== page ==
Southern Nevada’s tourism economy produced a record that delighted resort operators, but may make Las Vegas visitors cringe.
The average daily room rate — the average amount resort guests pay for a night in a hotel — rose 3.7 percent to $150.21 in January, the highest monthly average compiled by Las Vegas Convention and Visitors Authority researchers.
The LVCVA reported Tuesday that the rate topped the previous high of $146.53 recorded in April 2007.
The rate, routinely referred to in the industry as ADR, is the average rate reported by resorts to the LVCVA and does not include resort fees, taxes or parking charges.
Another indicator, revenue per available room, or RevPAR, calculates the ADR with the average occupancy rate. RevPAR for January was $128.73, up 3.7 percent from January 2016.
LVCVA researchers broke down January ADR to $163.72, up 3.8 percent from last year, at Strip properties and $74.59, up 2.1 percent, downtown.
Las Vegas visitation showed a slight increase, up 1.1 percent to 3.5 million in January. Convention attendance fell 4.1 percent to 736,003 for the month.
The month’s convention attendance was hurt because several shows that were in Las Vegas in 2016 rotated out to other cities this year. The National Association of Homebuilders (59,700 attendees) and the National Kitchen &Bath show (33,000) were in other cities.
The LVCVA visitation report followed a positive gaming win report issued earlier Tuesday by the state Gaming Control Board.
The state’s casinos delivered a 12 percent increase in gaming win in January and the $1.04 billion won was the highest since February 2013.
The board also reported that Clark County’s $926.2 million total was the 16th time casino win crossed the $900 million mark.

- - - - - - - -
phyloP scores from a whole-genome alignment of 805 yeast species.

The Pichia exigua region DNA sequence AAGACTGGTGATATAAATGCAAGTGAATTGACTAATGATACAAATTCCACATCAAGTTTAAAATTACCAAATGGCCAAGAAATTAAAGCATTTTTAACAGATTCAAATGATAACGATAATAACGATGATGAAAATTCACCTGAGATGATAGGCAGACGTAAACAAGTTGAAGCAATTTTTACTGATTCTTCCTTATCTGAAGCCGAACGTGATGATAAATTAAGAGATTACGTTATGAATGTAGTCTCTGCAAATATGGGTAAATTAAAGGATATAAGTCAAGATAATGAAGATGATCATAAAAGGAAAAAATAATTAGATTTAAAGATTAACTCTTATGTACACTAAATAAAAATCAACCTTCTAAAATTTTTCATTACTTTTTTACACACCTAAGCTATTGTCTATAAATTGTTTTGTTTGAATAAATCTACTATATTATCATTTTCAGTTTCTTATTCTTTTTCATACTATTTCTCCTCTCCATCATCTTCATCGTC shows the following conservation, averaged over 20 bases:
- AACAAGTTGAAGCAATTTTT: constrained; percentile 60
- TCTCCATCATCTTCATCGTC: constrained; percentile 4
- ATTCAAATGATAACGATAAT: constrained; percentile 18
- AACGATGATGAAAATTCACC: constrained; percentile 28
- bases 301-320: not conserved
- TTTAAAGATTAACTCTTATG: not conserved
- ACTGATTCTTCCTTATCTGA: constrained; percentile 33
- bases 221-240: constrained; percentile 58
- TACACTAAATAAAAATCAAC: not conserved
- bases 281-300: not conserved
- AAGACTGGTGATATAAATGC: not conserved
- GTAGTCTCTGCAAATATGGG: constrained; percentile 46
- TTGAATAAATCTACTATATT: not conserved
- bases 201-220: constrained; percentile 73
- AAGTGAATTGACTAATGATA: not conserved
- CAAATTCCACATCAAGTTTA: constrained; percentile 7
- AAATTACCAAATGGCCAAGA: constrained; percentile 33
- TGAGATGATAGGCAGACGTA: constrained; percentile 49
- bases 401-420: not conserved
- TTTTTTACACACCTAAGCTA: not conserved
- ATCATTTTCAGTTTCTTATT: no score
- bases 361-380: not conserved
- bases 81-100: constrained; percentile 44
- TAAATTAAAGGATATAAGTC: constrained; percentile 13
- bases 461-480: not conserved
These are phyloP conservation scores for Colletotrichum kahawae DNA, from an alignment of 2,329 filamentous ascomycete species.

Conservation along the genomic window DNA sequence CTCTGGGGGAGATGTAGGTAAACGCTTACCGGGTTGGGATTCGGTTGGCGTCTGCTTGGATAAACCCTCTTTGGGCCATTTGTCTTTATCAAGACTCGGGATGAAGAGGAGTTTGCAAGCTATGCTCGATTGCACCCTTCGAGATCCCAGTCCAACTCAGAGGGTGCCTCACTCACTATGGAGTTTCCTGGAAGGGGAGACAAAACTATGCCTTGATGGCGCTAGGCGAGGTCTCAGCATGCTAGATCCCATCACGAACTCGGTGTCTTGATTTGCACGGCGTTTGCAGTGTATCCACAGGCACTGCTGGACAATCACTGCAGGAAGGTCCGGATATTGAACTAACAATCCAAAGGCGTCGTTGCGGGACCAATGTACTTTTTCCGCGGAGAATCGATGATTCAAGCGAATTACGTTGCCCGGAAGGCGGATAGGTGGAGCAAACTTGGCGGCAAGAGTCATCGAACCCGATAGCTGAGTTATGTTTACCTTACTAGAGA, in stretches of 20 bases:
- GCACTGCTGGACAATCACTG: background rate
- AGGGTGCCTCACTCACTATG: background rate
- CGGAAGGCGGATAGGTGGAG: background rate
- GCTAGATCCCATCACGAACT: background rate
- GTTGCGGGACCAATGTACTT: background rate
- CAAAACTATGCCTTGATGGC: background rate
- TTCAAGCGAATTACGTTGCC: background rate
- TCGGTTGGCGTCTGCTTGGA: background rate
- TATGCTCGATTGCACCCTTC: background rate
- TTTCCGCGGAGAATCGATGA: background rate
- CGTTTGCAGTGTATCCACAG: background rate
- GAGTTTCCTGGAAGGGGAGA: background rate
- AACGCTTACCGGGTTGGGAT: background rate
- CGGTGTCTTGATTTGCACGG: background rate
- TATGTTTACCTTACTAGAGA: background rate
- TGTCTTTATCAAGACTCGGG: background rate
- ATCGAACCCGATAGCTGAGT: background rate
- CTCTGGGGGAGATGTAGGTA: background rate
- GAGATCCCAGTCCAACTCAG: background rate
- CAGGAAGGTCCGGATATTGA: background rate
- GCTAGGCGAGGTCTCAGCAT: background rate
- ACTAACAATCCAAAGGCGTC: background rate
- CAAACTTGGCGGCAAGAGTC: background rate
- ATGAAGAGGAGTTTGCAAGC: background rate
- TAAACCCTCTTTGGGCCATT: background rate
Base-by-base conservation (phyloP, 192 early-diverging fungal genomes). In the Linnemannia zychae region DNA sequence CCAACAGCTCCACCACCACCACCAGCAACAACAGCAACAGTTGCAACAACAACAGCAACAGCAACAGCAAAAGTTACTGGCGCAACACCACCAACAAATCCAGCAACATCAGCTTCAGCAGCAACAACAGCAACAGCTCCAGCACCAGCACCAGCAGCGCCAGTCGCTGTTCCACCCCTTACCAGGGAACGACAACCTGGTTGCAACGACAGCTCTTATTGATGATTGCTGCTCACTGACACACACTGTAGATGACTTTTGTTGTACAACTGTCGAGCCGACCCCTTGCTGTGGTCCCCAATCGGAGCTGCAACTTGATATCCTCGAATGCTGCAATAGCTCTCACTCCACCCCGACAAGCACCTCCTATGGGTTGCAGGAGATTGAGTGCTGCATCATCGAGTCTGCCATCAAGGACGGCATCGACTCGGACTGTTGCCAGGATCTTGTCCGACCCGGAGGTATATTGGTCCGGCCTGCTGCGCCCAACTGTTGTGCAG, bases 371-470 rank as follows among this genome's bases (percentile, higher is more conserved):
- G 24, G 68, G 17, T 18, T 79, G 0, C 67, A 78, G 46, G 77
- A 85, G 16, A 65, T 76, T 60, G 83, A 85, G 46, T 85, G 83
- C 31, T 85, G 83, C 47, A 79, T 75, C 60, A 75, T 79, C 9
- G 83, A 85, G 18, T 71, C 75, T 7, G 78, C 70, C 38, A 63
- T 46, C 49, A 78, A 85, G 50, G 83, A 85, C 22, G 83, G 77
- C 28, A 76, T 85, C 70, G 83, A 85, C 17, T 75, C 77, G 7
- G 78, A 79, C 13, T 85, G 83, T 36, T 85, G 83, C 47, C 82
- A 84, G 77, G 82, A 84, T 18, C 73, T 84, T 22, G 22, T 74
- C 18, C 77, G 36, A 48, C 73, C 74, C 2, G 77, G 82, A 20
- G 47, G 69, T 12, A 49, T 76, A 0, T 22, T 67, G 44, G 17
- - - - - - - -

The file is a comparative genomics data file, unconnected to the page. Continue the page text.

It was the 35th time the state has recorded more than $1 billion in win, a level first achieved in March 2005. The highest win ever came in October 2007 when the state recorded $1.165 billion.
Analysts cautioned that the January percentage increases were high because of the timing of reporting, but the three-month running average shows significant growth in casino win.
For November, December and January, state and Clark County win was up 2.5 percent from the comparable period in 2015-16, the Strip climbed 2.9 percent and downtown Las Vegas soared by 7 percent.
In Southern Nevada, only one market — Mesquite — showed a January decline, off 1.4 percent to $10.5 million.
In other Southern Nevada markets in January, the Strip was up 14.4 percent to $608.9 million, downtown soared 32.1 percent to $55.5 million, North Las Vegas was up 25.9 percent to $28.7 million and the Boulder Strip reported up 24.5 percent to $84.9 million.
Laughlin’s January win was up 4.8 percent to $44.1 million and the balance of the county was up 1.4 percent to $93.5 million.